“I am always amazed at how in my everyday life, I can wear the pieces for every occasion,” Sanchez said. “This idea was so revolutionary at the time. And Chanel has respected that heritage for so many decades. I see how they work and how they prepare the collections. It might sound cheesy, but it feels like a family. I have a very personal way of seeing Chanel. I cannot see it from outside.” But that is because she is uniquely positioned inside the house, Monday through Friday, on a daily basis. She tries on every single piece of the collection and gives feedback on comfortability. She demonstrates in front of the design team and Viard how the clothes look in motion. She is as intimately acquainted with Chanel as it gets, and she has seen the house transform over the years, or as she puts it, “perpetually evolves.”
The Viard era is close to her heart. The house’s current Creative Director, whom Lagerfeld once proclaimed to be his “right and left hand,” is one of the few women at the head of a global luxury house. This makes a difference, in Sanchez’s perspective. “It’s a woman designing for a woman,” she explains. “She knows what a woman wants to wear. It’s very real how Virginie dresses women. Even during the shows, she pays attention to which model wears which outfit. She even accessorizes the looks according to the model’s personality.”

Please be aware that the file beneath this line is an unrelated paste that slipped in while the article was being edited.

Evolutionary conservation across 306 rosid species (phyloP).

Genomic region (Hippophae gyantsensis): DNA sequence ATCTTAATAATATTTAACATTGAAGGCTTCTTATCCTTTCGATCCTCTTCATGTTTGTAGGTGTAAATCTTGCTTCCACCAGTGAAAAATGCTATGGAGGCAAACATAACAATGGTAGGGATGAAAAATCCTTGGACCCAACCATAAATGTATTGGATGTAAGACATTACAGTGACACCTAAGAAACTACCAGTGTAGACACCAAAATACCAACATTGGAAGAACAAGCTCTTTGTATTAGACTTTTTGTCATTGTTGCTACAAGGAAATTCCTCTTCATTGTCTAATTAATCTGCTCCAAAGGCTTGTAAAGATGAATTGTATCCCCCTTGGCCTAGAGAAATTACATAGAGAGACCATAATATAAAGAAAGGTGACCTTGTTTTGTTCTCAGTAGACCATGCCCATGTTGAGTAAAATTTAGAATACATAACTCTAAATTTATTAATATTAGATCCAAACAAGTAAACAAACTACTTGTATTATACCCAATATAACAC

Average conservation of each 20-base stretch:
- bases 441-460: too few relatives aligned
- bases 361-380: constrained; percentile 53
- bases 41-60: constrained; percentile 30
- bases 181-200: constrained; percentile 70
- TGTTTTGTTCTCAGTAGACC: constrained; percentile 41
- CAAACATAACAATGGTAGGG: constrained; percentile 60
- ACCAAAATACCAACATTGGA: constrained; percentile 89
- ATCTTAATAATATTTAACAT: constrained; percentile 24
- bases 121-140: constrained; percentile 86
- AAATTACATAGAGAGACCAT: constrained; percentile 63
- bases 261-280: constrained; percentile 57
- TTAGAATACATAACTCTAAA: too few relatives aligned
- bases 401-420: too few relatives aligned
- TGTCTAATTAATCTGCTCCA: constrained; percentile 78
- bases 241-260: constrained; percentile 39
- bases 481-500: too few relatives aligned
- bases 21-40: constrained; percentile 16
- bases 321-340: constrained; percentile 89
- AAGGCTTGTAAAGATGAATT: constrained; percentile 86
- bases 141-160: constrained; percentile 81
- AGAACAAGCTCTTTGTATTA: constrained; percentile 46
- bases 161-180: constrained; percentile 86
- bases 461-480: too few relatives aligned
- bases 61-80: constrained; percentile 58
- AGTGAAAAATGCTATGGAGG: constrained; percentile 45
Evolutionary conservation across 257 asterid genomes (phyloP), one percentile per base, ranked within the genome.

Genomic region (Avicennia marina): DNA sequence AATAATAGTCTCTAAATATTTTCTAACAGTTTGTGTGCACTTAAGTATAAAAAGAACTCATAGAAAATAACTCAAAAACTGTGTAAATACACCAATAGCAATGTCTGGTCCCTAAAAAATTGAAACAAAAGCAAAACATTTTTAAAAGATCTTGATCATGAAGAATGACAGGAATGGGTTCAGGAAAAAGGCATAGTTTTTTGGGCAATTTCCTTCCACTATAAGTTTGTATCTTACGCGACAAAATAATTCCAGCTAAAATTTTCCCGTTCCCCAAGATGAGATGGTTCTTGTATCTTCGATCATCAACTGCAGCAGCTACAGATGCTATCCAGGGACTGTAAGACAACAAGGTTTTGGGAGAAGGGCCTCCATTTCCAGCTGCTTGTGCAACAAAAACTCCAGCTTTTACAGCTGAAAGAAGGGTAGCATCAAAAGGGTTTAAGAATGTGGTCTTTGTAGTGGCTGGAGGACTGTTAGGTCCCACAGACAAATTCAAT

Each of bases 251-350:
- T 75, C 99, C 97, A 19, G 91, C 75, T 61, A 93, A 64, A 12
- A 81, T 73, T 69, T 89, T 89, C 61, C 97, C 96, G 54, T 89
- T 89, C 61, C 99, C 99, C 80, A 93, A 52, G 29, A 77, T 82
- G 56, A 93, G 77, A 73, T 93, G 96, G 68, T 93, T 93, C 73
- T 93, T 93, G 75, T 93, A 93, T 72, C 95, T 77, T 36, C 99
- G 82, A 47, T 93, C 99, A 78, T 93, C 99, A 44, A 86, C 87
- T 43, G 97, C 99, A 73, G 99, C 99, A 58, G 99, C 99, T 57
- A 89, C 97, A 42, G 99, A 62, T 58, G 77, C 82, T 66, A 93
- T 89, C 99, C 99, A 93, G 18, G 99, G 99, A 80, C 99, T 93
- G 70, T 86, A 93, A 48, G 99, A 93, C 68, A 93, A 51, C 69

Viard is also the first person from the Chanel team that Sanchez met on her first day as an in-house fit model (at that time, Lagerfeld was the Creative Director). “When I first arrived, it was beautiful to try the outfits on in the ateliers and see how the [design team] works. It was so new, but they made me so comfortable. Then, I ended up walking the show. It was so impressive. It was a beautiful experience. Season by season, they kept asking me to stay." As her relationship with the house evolved, eventually, they stopped asking. "I didn’t even dream that I would stay this long," Sanchez confessed, "but it felt really natural. And then I never left.” Sanchez’s place at Chanel is as firmly a part of its heritage as its LBDs and tweed suits.
Over the years, she has witnessed Chanel’s most awe-inspiring moments from the inside. Although you might guess that any one of its magnificent sets – from functioning waterfalls and rocket ships to supermarkets and art galleries all built within the Grand Palais – might be her favorite, her choices are actually quite emotional. In discussing her favorite sets and memories of the shows, Sanchez lists three, “The first is the first show I walked in 2002. It was pink and so delicate. Because it was my first one, I have a very strong attachment to it. [The Cruise 2016/17 show in] Cuba was so beautiful and emotional. When the show was about to start, it began raining. And then it stopped when the show started, and the light changed, and the music started. It was amazing. Afterward, it rained again, and everyone stayed late dancing in the rain. Then, there is Virginie’s first show [Cruise 2020]. That was a very strong emotional moment for all of us. We knew that she was the one, and we were there to support her. We were so proud of her. We clapped more behind the scenes than the audience [did] in front. We were part of it with her.”